However, the fact that the company is a separate legal entity means that it enjoys perpetual succession. The business will not be dissolved simply because any one of its members withdraws, dies or becomes bankrupt.

Raising capital

For sole proprietorships and partnerships, capital is raised through contribution of the owner or partners’ personal assets or through loans.

Under the company structure, capital is raised through sale of shares. In private limited companies, shares are available for sale to anyone only by approval of the shareholders. For public limited companies, shares are sold to the general public.

Once the business owner has considered the different aspects of the various forms of business structures and has decided which structure to use, he then has to register his business.

With regards to sole proprietorships and partnerships, the Companies Act 1965 and Registration of Business Act 1956 makes it a requirement to register the business with the Companies Commission of Malaysia. The Commission's guidelines firstly, that the business owner obtain approval for his proposed name for the business. Subsequently, he is required to complete the Commission's Form A (Registration of a New Business). This includes detailing the application's particulars, the date at which the business commenced, the nature of the business and the branch (or branches) of the business.

Incorporating a company, however involves several more processes. Since these processes may be technical and complex, employing the services of a Company Secretary will ensure that all aspects have been taken care of.

Comparison Between Private Limited Company (Sdn. Bhd.) & Sole Proprietorship/Partnership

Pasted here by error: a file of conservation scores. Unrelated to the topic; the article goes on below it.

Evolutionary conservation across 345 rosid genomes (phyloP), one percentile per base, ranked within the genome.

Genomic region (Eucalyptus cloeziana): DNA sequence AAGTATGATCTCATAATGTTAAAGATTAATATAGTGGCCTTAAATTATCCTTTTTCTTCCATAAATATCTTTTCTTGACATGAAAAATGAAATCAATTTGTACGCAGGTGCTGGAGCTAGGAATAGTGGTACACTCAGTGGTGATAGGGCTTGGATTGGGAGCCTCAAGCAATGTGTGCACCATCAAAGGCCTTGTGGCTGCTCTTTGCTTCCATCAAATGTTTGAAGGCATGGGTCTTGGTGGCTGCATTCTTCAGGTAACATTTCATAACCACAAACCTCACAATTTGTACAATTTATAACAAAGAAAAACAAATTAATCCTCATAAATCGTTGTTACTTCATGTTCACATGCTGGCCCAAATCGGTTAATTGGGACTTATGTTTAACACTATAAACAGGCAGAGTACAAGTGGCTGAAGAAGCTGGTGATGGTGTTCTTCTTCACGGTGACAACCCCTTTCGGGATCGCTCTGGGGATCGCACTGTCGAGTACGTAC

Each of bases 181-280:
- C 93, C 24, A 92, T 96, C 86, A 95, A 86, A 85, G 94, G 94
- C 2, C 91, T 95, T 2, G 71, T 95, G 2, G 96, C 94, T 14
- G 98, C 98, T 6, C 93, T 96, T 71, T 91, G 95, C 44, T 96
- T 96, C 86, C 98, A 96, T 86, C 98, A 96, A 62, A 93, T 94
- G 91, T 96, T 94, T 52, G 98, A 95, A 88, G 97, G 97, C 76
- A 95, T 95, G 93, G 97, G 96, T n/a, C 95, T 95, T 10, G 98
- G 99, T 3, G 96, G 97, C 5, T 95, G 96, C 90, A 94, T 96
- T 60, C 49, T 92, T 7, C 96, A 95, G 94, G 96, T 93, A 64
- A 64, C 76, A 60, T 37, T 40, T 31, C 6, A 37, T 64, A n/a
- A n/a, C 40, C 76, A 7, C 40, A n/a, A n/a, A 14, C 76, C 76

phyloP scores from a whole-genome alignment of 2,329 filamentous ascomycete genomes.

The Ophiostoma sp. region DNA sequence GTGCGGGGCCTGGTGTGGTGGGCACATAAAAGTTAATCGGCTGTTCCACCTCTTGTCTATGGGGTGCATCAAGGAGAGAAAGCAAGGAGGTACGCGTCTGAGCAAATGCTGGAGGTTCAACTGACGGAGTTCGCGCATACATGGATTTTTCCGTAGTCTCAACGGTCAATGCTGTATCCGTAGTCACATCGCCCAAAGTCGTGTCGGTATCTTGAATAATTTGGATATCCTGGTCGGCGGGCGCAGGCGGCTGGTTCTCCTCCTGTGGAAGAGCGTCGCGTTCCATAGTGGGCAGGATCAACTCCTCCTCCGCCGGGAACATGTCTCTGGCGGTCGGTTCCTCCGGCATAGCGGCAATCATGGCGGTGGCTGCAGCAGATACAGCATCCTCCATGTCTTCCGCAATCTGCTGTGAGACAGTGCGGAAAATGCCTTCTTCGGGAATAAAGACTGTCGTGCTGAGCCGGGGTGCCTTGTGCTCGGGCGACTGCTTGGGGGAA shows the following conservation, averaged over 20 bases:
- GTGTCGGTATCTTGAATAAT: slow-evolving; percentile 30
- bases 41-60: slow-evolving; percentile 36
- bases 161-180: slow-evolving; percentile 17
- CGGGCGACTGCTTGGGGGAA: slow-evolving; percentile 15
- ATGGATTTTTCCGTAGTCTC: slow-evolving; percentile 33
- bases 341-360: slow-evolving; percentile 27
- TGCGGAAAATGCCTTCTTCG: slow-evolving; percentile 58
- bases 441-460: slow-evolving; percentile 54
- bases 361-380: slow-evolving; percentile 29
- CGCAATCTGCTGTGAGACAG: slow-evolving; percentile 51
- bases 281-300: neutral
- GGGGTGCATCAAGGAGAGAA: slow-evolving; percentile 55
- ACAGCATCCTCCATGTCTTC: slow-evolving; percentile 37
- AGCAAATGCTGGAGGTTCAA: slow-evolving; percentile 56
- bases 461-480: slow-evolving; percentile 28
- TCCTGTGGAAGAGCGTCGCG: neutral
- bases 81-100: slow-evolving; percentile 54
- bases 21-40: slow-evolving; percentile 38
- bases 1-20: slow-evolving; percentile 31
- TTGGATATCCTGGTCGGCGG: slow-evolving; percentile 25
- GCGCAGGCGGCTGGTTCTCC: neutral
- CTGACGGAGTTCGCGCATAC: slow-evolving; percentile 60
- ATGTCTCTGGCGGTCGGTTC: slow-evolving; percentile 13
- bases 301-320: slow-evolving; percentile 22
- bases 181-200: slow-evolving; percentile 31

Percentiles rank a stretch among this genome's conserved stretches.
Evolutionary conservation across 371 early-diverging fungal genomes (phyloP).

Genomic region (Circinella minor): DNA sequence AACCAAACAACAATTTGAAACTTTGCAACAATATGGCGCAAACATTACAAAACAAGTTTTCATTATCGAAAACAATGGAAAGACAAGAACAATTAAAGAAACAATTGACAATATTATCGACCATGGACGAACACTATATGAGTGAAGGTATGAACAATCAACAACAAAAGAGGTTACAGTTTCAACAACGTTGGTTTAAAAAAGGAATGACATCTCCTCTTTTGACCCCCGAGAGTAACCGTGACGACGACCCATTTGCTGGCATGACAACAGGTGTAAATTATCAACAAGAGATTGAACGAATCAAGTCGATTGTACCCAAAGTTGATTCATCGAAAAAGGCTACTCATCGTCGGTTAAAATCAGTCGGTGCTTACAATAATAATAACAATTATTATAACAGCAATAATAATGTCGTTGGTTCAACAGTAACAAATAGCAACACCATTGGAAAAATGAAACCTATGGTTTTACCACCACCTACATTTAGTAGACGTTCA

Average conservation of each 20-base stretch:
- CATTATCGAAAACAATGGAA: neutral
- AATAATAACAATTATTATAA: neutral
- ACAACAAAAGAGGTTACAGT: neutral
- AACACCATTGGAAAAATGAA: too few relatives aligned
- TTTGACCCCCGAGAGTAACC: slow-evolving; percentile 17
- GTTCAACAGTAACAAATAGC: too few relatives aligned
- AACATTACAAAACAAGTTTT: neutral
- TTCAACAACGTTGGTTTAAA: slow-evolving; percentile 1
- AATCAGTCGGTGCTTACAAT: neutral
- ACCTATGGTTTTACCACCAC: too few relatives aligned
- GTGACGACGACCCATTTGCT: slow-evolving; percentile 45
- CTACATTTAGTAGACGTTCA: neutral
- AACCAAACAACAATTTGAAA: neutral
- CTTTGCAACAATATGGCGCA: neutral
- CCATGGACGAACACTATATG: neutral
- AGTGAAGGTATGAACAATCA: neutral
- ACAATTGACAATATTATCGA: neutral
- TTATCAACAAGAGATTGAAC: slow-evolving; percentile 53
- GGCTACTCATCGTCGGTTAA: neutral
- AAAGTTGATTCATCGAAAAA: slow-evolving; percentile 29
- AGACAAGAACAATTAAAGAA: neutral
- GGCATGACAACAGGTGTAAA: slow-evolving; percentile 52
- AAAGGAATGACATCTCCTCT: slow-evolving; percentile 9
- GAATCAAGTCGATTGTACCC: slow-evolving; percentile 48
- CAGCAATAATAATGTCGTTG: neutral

B. Requirements to Incorporate a Company in Malaysia (Companies Act, 2016)


  • Minimum one (1) for private company and two (2) for public the age of 18 and has his principal or only place of residence within Malaysia – Section 196 of Companies Act 2016
  • Minimum one (1) subscribers to the shares of the company – Section 9 of Companies Act, 2016
  • The secretary of the company must be a professionally qualified as a member of a prescribed body or is licensed by the Registrar of Companies.

  • C. Company Secretary (Sample Resolutions/ Templates/ Letters)


    Sample Resolutions

    1.Closing of Current Account

    2.Opening of Current Account

    3.Purchase of Motor Vehicle

    4.Acquisition of Property

    5.Disposal of Property

    6.Appointment/Resignation of Director(s)

    7.Variation of Banking Signatories


    Sample Templates

    Form 48A


    Coming up soon

    Form 32A


    Coming up soon

    Sample Letters

    Appointment of Auditor

    Appointment of Tax Agents

    Resignation of Director


    D. Legislation

    1. Registration of Business Act 1956
    2. Coming up soon
    3. Partnership Act 1961
    4. Limited Liability Partnership Act 2012
    5. Trust Companies Act 1949
    6. Securities Commission Act 1993
    7. Securities Industry Act 1983
    8. Offshore Companies Act 1990
    9. Companies Commission of Malaysia Act 2001
    10. Future Industry Act 1993


    E. Problems faced by Partners/Shareholders

    Questionnaires

    1. Partnership agreement
    2. Shareholder agreement
    3. Partner's dispute
    4. Shareholder's dispute